IMF forecasts dip in global growth in 2019
- The International Monetary Fund (IMF) has projected that global growth will be 3.3% in 2019, down from 3.6% in 2018 and 4% in 2017.
- This lower projection is due to a slower global expansion in the second half of 2018 caused by U.S.-China trade tensions, macroeconomic stress in Turkey and Argentina, tighter credit policies in China and financial tightening, apart from a normalisation of monetary policy in advanced economies.
- India’s growth is projected to pick up, from 7.1% in 2018, to 7.3% in 2019 and 7.5% in 2020, “supported by the continued recovery of investment and robust consumption amid a more expansionary stance of monetary policy and some expected impetus from fiscal policy,”
- Beyond 2020, global growth is expected to level out at 3.6% over the medium term, driven by a moderation in expansion in advanced countries (caused by a weak productivity growth and a slow labour force growth) and the stabilisation of emerging market expansion at 2020 levels.
- Advanced economies are expected to slow down to 1.6% growth by 2022 and remain at that rate thereafter.
- For emerging markets and developing countries, growth is expected to steady at 4.8% over the medium term and given that these groups are growing faster than advanced economies, their contribution to global growth is expected to increase from 76% to 85% over the next five years. However, there are “important differences” within emerging markets and developing economies.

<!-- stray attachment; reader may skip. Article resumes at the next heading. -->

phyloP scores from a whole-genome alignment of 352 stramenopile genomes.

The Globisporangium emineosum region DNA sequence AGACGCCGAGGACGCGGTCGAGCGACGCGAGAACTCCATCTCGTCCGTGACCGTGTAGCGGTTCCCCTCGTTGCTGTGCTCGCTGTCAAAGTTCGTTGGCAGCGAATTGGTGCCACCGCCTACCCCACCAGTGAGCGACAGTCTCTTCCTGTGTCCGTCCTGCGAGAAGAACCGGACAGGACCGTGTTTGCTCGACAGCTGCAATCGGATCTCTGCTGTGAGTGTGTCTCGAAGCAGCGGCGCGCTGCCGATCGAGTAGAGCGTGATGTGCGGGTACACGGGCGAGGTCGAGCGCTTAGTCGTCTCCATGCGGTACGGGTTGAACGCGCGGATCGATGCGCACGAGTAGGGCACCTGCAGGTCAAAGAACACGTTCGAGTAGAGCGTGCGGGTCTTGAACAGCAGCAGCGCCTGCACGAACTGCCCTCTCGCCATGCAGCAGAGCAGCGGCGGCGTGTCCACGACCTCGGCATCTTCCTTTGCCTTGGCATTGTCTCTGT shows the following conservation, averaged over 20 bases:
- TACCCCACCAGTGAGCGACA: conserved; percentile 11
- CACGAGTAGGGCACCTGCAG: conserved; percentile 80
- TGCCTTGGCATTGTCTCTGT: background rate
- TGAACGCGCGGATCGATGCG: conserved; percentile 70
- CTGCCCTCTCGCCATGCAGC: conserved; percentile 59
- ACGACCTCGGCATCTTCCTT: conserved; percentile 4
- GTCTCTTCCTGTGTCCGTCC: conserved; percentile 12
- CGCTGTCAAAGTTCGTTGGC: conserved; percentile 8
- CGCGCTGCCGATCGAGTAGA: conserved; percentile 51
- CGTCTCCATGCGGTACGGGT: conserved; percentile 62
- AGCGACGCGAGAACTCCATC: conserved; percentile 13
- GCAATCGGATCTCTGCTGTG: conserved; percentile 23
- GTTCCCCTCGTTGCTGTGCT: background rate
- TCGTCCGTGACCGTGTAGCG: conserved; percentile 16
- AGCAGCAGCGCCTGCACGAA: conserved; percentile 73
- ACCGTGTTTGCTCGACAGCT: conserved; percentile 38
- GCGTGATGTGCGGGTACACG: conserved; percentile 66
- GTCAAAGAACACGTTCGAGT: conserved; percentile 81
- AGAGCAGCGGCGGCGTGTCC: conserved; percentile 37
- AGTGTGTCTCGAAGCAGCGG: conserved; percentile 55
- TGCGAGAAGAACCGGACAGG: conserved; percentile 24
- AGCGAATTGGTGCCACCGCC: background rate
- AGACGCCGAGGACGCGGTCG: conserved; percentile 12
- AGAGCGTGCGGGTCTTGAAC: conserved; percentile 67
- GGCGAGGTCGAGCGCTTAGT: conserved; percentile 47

- For instance, China is expected to slow down to 5.5% by 2024 as it moves towards increasing private consumption and services and regulatory tightening.
- India’s growth is expected to stabilise at 7.75% over the medium term, driven by structural reforms and the easing of infrastructure bottlenecks.
- In terms of policy priorities, the IMF has called for a “continued implementation of structural and financial sector reforms” in order to lower public debt and aid growth.